The topic of whether straight actors should play gay characters has been a hot debate that has become even more prevalent in the last few years.
The latest actor to weigh in is Neil Patrick Harris, who recently told The Times,
“I’m not one to jump onto labeling. As an actor, you certainly hope you can be a visible option for all kinds of different roles.”
He added that he “would definitely want to hire the best actor” for a role.
Everyone is certainly entitled to their opinion, but Neil seems to be missing the point.
One of the main arguments against straight actors taking gay roles is that many gay actors are often overlooked or even considered ineligible for straight roles due to stereotypes. Many gay and queer actors are considered “too gay” or “too effeminate” to even audition for straight roles.
Neil is privileged since society has decided that he can “pass” as straight. He’s been cast in numerous straight roles before, including womanizer Barney Stinson in How I Met Your Mother.
But there are many gay actors who don’t have that luxury.
“Being black and gay and out came with a lot of unemployment. It’s a double layer, the layer of being a person of color in this industry then the layer of being a queen. Nobody can see you as anything else. If ‘flamboyant’ wasn’t in the description of the character, no one would see me, ever, for anything.”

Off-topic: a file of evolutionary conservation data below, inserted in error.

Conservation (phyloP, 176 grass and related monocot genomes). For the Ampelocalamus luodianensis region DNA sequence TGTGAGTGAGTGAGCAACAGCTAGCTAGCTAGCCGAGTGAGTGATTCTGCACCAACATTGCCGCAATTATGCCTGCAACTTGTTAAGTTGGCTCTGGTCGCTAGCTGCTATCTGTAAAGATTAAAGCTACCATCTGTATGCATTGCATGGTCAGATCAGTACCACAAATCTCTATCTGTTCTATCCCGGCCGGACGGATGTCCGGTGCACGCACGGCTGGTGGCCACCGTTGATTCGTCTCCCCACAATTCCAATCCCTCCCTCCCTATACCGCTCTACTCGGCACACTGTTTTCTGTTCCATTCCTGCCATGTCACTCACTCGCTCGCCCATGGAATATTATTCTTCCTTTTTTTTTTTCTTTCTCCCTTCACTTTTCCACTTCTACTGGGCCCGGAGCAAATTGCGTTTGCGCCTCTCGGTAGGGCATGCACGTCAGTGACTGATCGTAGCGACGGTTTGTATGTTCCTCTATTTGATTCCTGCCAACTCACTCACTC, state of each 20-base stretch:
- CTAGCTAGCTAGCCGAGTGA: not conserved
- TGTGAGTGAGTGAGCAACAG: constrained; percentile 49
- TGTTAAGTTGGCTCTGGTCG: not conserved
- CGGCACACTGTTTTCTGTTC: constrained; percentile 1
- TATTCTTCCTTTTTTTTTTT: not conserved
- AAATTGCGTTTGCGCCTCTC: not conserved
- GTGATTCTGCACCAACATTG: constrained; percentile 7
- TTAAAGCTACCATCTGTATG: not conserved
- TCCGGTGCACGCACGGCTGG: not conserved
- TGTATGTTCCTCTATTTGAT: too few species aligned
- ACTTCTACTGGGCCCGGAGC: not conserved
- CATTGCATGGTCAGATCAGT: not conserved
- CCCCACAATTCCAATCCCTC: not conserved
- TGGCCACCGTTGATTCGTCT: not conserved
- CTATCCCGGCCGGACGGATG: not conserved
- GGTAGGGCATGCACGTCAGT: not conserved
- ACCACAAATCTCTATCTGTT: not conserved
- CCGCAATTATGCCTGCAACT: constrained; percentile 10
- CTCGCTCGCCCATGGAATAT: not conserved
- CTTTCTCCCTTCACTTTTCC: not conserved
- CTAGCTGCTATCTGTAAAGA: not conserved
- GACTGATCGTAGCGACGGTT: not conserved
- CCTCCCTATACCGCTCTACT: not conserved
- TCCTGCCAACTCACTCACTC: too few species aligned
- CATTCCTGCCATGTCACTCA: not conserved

Billy later added,
“[It] wouldn’t be so enraging if it went the other direction, but it doesn’t. Because straight men playing gay, everybody wants to give them an award.”
“So here I sit, I can’t get the gay parts, I can’t get the straight parts.”
For actors like Billy Porter — and there are many of them — they already have so few roles open to them. So when straight actors take gay roles, they are potentially taking away parts from gay actors who are already struggling to get their foot in the door.
“It comes down to masculinity. We accept a masculine actor, playing effeminate, and in fact, we’ll reward him for it greatly. And when the opposite happens, when someone’s presented themselves as flamboyant, or more effeminate, as an actor, or as a person, tries to do the opposite, it’s almost thought of as a joke.”
In a perfect world, any actor could take any role. After all, acting is all about pretending to be someone you’re not, right?
But this isn’t a perfect world. And roles for more “effeminate” gay actors are limited. And for a straight actor who may have the world at his fingertips, who may have a huge selection of roles to choose from, they should think hard about what roles they choose to take. What they do affects their fellow actors. And they should, at the very least, be aware of that.